The covenant entered into by Abraham and God stated that Abraham would have many descendants and that they would forever hold the land of Canaan. There was, however, a catch…
“This is my covenant with you and your descendants after you, the covenant you are to keep: Every male among you shall be circumcised. You are to undergo circumcision, and it will be the sign of the covenant between me and you. For the generations to come every male among you who is eight days old must be circumcised.” Genesis 17:10-12
These were the terms of the deal and in exchange God had chosen Abraham and his descendants to be part of a great nation. It is from this interaction and covenant between God and the chosen Abraham that we get the expression the “Chosen People” to refer to the Jews.
There are several important things to know about the Jewish God:
- He does not like it when any other god is put before him – He must be supreme.
- He has always existed and can be deeply personal – He holds conversations with prophets.
- He gets involved in history – He destroys cities, determines the outcome of wars and brings floods to the disobedient people of earth.
- He demands moral righteousness and social justice – this was the characteristic of God that was most important to Jesus.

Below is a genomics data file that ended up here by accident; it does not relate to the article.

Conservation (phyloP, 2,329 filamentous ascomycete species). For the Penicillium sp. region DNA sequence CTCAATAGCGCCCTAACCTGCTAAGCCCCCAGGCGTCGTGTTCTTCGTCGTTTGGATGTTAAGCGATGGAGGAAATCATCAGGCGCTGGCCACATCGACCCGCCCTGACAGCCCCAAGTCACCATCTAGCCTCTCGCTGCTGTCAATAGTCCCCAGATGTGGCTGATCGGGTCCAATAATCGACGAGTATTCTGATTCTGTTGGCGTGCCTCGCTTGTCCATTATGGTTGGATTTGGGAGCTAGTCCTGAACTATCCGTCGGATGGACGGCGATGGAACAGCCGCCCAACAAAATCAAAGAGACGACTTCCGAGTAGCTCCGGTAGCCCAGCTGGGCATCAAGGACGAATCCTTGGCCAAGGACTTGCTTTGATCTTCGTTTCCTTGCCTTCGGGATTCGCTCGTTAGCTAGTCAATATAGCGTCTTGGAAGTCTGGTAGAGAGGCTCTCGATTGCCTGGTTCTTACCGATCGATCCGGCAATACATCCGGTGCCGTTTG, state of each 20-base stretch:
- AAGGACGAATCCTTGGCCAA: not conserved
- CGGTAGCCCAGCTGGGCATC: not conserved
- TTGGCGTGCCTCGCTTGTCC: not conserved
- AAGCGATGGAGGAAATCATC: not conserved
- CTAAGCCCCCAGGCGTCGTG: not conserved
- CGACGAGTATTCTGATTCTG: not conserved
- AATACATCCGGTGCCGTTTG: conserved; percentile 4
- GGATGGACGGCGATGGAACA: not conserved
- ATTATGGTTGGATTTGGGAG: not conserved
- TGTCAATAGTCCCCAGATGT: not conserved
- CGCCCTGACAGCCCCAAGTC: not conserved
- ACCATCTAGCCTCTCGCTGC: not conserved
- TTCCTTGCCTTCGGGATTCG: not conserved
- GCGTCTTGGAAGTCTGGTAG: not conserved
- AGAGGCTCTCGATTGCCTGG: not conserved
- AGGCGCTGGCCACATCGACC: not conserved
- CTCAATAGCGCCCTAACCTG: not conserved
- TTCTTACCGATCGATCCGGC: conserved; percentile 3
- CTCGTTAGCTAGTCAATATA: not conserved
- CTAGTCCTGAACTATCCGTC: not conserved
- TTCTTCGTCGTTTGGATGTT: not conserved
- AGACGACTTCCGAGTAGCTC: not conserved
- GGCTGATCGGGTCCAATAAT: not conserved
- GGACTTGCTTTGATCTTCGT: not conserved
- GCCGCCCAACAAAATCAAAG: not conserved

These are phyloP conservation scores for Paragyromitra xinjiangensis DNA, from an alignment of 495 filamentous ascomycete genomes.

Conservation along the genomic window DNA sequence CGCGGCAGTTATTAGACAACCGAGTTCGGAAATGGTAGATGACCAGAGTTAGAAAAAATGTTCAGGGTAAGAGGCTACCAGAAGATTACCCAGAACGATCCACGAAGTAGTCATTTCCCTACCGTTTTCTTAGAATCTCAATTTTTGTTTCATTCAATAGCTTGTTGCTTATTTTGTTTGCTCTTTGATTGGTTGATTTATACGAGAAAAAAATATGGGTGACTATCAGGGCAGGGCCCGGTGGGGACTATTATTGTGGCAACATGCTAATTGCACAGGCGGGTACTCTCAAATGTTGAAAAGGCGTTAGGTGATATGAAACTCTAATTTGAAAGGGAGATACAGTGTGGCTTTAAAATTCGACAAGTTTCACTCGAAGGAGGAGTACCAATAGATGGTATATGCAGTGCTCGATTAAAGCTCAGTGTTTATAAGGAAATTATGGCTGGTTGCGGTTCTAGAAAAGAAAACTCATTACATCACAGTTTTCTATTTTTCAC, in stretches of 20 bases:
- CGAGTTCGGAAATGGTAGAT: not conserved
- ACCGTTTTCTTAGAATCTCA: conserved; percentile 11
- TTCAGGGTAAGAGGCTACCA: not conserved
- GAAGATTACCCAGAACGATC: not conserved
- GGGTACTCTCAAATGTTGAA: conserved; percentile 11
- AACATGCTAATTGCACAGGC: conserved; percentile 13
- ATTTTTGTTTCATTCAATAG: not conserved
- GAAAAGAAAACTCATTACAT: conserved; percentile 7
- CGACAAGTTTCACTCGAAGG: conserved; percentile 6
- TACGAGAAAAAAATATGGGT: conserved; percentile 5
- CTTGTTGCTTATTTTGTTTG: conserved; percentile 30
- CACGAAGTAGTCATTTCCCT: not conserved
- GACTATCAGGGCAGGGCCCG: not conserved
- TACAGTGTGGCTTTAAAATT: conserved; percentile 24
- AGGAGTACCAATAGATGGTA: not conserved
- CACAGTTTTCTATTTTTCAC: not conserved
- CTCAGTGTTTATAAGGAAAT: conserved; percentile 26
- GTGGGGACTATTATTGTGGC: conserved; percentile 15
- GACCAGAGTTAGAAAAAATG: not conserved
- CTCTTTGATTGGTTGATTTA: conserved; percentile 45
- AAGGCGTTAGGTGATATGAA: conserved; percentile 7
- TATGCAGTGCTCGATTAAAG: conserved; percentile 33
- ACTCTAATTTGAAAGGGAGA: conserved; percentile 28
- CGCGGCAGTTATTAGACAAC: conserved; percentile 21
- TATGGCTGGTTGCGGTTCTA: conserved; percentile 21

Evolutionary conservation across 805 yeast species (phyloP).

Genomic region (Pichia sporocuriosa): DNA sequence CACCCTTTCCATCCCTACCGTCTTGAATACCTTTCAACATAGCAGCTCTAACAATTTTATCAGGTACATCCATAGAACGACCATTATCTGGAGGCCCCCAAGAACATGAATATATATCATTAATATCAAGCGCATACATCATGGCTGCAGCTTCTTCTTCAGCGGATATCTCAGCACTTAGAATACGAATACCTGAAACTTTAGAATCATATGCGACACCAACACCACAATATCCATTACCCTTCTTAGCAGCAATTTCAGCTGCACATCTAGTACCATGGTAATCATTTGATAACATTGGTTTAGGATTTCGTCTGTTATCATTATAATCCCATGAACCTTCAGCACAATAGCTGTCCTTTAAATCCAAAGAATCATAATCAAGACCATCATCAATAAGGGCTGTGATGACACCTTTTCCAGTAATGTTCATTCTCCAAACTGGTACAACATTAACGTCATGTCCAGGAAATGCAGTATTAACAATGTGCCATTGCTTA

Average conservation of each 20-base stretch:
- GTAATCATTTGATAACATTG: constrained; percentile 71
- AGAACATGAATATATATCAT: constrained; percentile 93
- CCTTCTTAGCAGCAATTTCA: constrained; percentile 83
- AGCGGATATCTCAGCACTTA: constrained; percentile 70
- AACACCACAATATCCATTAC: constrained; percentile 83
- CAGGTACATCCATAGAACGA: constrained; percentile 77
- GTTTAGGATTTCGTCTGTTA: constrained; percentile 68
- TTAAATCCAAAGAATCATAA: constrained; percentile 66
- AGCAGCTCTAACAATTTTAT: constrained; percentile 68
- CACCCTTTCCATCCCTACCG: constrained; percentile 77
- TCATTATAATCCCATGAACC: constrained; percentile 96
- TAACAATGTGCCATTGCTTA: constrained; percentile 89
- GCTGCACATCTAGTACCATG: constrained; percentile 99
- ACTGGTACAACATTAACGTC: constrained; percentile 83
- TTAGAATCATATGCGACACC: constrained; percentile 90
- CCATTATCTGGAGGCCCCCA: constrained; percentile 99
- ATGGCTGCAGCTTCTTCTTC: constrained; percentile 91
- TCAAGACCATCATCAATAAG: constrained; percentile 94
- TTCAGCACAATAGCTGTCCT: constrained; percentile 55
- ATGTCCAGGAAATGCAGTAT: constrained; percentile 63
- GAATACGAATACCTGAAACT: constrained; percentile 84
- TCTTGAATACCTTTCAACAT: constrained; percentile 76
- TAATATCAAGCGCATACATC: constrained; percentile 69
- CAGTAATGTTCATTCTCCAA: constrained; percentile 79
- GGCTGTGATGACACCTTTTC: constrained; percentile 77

So this is the God of the Hebrews and despite numerous ups and downs they have stuck with Him for, according to the Hebrew calendar, 5,700 years and He has stuck with them too despite them occasionally being a disappointment to Him (e.g. the Golden Calf episode). This has led to various miseries and tragedies throughout their history and a tradition of prophets speaking to God and warning the people to get back onto the correct path lest they experience further misery.
The Son of God
By the time that Jesus was born, the land of the Israelites, Judea, had been absorbed into the Roman Empire and was under the control of King Herod the Great who is best known for constructing the Second Temple of Jerusalem (which the Romans later destroyed) and the clifftop fortress of Masada (which the Romans later destroyed).
By the time of Jesus’ death, Judea was under the control of Herod Antipater. Both Herods took their orders from the Romans and both appear on lists of oppressive rulers of the Jews, partly because they suppressed religious freedoms and partly because both men sought to force Greek tradition, architecture and philosophy into the region. In response to these Hellenistic influences lots of preachers were attempting to get the Jews to return to the traditions and godly ways of the past: Sadducees; Pharisees; Essenes; and Zealots all taught their congregations the old ways of Jewish tradition.